Is the Church Really the New Israel?
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Is the church really the new Israel? And, if so, what is to become of the old Israel? What about Jewish believers today? The relationship of Israel and the Church has been debated for centuries and probably will continue to be a source of controversy until the Lord returns. Let us examine Scripture to find the answers.
Under the old covenant, Israel failed to be what God called them to be: a royal priesthood and a light to the nations (Ex. 19:5–6; Isa. 42:6). Despite God's adoption of Israel as His son (Hos. 11:1), Israel still failed. After failing to live up to its filial identity, Israel was expelled from the land.
Let us compare Exodus and Matthew.
Notice the similarities. A tyrant (the Pharaoh) tried to destroy God’s chosen son Israel before the nation was born. And now a tyrant (King Herod) tries to destroy God’s Son Jesus at his birth. Because Israel had not fulfilled its calling, Jesus is born into the same reign of evil. Jesus is called to walk where Israel walked, under oppression and affliction from earthly rulers. Jesus is called to fulfil what Israel left unfulfilled.
Jesus is the true Israel, the faithful Israel who succeeds where old covenant Israel failed. Like ancient Israel, He came up out of Egypt, passed through the waters, and was tested in the wilderness. Unlike old covenant Israel, however, Jesus passed the test. He is therefore worthy to be called God’s Son (Hos. 11:1).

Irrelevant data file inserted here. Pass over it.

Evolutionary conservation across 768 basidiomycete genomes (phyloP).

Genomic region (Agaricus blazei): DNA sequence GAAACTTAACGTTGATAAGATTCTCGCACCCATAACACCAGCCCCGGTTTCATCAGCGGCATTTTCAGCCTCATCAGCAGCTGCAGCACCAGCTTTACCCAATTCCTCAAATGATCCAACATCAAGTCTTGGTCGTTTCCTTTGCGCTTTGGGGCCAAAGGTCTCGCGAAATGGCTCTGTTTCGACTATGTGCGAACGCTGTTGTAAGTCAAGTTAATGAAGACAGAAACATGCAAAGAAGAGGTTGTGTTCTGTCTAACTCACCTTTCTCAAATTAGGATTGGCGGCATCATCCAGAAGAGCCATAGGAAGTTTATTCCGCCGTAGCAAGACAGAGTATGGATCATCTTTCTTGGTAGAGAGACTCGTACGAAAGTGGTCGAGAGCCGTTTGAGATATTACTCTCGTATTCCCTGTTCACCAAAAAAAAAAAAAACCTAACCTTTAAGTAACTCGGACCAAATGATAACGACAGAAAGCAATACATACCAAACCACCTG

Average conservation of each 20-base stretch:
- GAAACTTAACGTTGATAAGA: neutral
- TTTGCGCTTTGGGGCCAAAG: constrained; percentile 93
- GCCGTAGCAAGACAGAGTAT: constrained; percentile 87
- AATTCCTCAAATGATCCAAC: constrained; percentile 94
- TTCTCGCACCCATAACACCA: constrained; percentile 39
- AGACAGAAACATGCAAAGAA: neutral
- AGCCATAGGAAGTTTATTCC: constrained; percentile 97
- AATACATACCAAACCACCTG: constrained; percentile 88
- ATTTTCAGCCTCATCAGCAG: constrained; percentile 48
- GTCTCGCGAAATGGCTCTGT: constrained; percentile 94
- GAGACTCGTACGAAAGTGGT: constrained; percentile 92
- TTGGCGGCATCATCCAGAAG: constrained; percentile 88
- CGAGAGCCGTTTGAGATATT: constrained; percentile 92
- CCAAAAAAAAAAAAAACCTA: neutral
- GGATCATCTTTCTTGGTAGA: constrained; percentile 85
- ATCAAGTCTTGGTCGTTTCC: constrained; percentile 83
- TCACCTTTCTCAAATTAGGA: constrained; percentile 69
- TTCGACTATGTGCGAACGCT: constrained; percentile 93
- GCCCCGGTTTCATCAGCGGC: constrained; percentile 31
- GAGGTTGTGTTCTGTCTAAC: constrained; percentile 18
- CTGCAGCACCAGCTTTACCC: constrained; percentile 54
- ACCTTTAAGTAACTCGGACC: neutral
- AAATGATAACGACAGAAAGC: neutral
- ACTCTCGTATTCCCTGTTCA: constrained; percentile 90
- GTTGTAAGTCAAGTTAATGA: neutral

In Mt. 2:15, Matthew quotes Hosea 11:1 – "out of Egypt I called my son" as a fulfilment of a prophecy about Jesus Christ. Matthew therefore tells the story of Jesus as the fulfilment of Israel’s unfulfilled story.
Jesus is the Last Adam, the suffering servant, the son of David, the faithful remnant, the ultimate prophet, the reigning king, the final priest and the true Israel. The good news of the gospel tells us that we can be the true Israel of God as well. If we are in Christ, we share in the privileges and relationship He enjoys as God’s true Son. Jesus is the true Israel, and the church becomes the Israel of God as it unites to True Israel.
There is no "new Israel". The Church hasn't become a new Israel, nor has it replaced old Israel. Simply put, followers of the Jewish King, believers in the Jewish Messiah, make up true (not new) Israel. If those followers are Gentiles, they have been grafted in and given citizenship in Israel—that is, they have been made part of God's people.The same is true for ethnic Israel, whom God has not abandoned. But only by being united with Jesus, our King, Messiah and Saviour, will they have hope.
Let us pray.
As a Gentile Christian, I thank you for grafting me into Your tree (Rom. 11). How grateful I am to be able to enjoy the blessings of being in a covenant relationship with You, those blessings that you first granted to Israel. Even as I embrace my identity in Christ, help me Lord never to forget my "Jewish roots" because if we belong to Jesus the True Israel, we are also descendents of Abraham. Let me not become prideful because of my relationship with you and may I never look down on others who have yet to be grafted into Your tree. Help me, Lord, to grow in my understanding of the Old Testament. Though I’ve studied this portion of your Word for years, there is still so much that I have to learn.
In Jesus' name I pray, AMEN.